How a company built its biggest business to save a life
Cleaner-beverage companies have long been seen as the last hope for consumers in a world of soaring carbon emissions and declining health and wellness.
But a new report from Bloomberg New Energy Finance (BNEF) suggests that the biggest purveyors of the cleanest water-pumping devices have been building a massive business out of the idea that it’s not just their jobs, but their families, too, that can be saved.
Bloomberg New Energy Financials estimates that water purifiers alone accounted for about $500 billion in annual revenue last year.
The $250 billion market is expected to grow to $1 trillion by 2030, making it the biggest water-purifying market in the world.BNEf, a research and consulting firm that focuses on the global energy market, says the growth of these businesses has been driven in large part by a perception that consumers have lost their ability to make informed decisions about water use.
“Consumers are losing their ability, and their ability in terms of the amount of water they’re drinking, to make an informed decision,” said Mark Zukunft, a co-founder of BNEF and a senior energy strategist at Goldman Sachs.
“We think that there’s a lot of folks who are doing this to get their clients a quick buck.”
The idea is to save their families from the consequences of water-related illness.
BNEf says water purifying devices accounted for $3.5 trillion in sales last year, and the market will reach $3 trillion by 2020.
And while water-intensive industries like power generation and refining have become increasingly prevalent in recent years, these firms continue to play an outsized role in helping people cut back on their water use, BNEFS said.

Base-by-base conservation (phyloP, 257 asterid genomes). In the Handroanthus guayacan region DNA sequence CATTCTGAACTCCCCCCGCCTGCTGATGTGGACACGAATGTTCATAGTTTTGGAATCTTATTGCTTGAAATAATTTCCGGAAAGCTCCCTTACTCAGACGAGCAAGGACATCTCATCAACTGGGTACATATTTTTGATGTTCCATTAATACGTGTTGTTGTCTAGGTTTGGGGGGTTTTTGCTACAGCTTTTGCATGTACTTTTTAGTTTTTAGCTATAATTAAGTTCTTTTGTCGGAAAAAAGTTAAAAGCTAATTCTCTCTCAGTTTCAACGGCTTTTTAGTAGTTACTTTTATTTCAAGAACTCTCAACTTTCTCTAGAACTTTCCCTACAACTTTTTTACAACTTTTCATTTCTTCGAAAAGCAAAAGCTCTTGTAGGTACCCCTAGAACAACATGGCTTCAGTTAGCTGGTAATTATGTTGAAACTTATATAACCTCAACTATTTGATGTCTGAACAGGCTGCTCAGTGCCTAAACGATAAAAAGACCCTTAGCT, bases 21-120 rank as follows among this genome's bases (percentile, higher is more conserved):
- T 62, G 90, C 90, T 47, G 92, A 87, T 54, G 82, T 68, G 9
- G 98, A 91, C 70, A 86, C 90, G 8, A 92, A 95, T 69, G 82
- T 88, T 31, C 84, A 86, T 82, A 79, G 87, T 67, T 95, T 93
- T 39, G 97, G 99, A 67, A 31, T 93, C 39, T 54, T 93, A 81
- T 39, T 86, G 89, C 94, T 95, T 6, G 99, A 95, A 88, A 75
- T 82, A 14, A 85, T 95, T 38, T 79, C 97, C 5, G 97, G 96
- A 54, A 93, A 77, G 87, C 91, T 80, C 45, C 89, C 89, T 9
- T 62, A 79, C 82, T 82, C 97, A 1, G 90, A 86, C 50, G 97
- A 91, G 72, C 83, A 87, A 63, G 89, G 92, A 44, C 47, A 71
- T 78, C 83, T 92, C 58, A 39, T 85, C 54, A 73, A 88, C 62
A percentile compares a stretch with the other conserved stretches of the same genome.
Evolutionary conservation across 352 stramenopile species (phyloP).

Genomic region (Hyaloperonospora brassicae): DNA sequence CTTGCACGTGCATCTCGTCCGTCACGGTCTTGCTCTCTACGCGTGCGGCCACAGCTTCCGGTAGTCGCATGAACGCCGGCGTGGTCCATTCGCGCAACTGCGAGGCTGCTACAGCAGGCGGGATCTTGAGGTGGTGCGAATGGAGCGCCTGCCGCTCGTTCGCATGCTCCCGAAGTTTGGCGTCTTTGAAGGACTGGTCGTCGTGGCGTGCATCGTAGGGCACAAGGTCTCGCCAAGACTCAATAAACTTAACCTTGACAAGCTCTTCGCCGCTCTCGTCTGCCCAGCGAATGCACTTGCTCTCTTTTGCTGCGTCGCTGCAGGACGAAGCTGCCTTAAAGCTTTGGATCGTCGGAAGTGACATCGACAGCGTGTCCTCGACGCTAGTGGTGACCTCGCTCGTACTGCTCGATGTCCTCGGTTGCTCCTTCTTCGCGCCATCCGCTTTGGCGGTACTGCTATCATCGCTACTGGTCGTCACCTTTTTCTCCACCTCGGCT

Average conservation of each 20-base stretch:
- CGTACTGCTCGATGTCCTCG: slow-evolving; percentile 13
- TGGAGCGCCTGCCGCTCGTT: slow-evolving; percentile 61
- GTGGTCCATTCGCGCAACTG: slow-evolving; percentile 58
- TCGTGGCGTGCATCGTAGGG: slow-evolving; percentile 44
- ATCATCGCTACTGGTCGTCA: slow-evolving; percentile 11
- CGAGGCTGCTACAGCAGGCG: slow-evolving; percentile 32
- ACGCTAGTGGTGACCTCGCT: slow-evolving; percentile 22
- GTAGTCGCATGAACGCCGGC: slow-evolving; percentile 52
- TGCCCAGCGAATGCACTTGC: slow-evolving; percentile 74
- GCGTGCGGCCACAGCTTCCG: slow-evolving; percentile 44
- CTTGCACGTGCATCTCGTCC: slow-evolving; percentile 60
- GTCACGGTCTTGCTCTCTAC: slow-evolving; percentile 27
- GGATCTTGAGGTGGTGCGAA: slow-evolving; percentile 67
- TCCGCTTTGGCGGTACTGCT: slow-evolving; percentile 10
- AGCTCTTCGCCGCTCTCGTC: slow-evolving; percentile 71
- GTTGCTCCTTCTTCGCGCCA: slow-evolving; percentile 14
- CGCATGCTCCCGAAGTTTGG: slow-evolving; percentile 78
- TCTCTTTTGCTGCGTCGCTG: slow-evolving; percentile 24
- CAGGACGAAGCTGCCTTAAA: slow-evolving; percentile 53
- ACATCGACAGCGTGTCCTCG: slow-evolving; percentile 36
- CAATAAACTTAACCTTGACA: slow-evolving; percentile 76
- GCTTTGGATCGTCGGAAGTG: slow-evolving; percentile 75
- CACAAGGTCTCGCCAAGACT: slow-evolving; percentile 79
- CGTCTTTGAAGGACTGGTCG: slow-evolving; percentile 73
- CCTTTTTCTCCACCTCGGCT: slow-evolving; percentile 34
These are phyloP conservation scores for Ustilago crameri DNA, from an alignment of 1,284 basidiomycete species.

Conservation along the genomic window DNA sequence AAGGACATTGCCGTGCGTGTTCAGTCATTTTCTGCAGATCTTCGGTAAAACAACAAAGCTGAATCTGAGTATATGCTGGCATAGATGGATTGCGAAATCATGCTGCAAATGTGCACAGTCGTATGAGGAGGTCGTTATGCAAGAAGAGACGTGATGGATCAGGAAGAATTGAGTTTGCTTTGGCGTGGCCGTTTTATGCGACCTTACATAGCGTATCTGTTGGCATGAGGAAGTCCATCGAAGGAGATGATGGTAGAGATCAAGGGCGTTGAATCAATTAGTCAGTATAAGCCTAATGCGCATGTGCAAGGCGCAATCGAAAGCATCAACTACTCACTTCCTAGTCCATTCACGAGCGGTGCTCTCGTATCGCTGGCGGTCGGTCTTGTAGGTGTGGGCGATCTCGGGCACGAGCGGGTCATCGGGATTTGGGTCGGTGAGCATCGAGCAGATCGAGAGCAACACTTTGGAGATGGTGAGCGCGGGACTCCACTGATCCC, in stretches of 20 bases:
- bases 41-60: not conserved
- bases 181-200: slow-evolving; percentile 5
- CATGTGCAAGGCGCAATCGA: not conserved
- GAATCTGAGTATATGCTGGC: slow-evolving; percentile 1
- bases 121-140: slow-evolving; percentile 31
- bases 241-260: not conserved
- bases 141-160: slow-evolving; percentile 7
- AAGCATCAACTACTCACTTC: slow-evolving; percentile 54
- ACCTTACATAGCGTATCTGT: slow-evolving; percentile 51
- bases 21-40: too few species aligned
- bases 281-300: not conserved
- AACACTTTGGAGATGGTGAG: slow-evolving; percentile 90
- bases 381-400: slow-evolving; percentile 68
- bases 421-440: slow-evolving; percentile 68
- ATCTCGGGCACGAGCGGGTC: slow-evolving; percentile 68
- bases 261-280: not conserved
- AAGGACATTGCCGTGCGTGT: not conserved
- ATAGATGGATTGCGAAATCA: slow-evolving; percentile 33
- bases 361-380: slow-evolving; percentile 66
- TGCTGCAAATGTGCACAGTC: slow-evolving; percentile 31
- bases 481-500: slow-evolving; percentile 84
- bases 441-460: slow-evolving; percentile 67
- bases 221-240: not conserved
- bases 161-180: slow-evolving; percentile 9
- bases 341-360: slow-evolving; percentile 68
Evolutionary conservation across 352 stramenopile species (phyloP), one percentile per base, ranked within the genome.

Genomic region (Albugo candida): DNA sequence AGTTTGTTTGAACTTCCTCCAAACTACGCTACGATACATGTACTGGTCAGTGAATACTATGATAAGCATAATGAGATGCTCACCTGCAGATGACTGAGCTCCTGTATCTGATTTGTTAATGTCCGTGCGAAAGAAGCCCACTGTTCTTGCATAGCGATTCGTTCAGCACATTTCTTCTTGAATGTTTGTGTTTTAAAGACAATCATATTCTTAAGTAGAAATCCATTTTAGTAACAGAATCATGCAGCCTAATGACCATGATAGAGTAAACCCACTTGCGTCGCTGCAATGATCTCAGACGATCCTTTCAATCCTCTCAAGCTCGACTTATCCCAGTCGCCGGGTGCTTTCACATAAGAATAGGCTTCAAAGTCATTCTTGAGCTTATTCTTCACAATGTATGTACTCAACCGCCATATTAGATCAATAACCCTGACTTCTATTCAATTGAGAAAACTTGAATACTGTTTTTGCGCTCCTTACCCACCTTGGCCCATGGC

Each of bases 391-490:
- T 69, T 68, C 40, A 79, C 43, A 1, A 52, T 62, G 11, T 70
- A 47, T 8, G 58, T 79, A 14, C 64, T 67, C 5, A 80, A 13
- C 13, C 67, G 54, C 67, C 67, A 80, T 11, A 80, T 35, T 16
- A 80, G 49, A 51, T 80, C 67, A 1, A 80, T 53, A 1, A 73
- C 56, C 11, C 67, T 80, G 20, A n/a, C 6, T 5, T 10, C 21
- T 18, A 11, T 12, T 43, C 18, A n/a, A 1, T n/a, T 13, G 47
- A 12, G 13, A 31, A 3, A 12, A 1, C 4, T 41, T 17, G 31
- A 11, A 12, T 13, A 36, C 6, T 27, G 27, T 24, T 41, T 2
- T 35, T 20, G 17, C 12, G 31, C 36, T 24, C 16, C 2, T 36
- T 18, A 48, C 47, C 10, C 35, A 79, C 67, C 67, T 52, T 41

The companies’ success has been aided by government regulations and incentives, the study found.
Borne out of this success has come some of the biggest, most controversial businesses in water-filtration and other water-disposal, as well as some of its biggest names in the industry.
Beverage company Nestlé has been a big beneficiary, having emerged as a key player in water purification after years of battling regulators.
The company is the largest water purifier maker in the United States, with more than 100,000 customers.
It has spent more than $6 billion in lobbying in recent decades, Bloomberg New Environment reports.
Nestlé is also among the companies that have been fined by the Food and Drug Administration for its products.
The New York Times recently described Nestlé’s efforts to block new water-based treatments as a “witch hunt” that “was the work of a corporate lobbyist with a stake in one of the most profitable industries on the planet.”
“Nestle has a longstanding relationship with the Department of Health and Human Services, which is responsible for regulating the water supply,” the Times wrote.
“That relationship is now at the heart of an ongoing legal battle over Nestlé products.”
In 2010, the company settled a lawsuit filed by the U.S. Justice Department for $7.2 billion.
Nestlé said the settlement did not include any compensation to the U:HHS, but it was able to reduce its fines by billions of dollars, Bloomberg News reports.
“There’s a certain kind of cynicism that these companies are in a race to the bottom,” Zukurft said.
“The fact that these firms have a vested interest in this idea that they can charge as little as possible to consumers and that they’re going to do anything to protect themselves, they think that that’s their business model.”
A study released earlier this year found that nearly 1.5 billion Americans are likely to suffer from a water-borne illness by 2030.
That figure is projected to climb as the nation continues to experience the effects of climate change, according to the New York State Department of Environmental Conservation.BENEF estimates that the clean-water business will grow from $2.4 trillion in revenue in 2015 to $3 billion by 2030 and to $4 billion by 2040.
The market will grow even faster if companies like Nestlé, which sell products for everything from home water filters to toilets, can continue to push the limits of the technologies they developed, BNP says.
The study found that some of these industries have gone too far.
In one example, Nestlé told regulators that it would use more than 1 billion gallons of water per day to purify tap water, and that consumers were paying more than 20 cents per gallon for the same treatment.
“The companies have built a system that is based on the idea of being in control of their own water supply, not about the health and wellbeing of consumers,” Zuke said.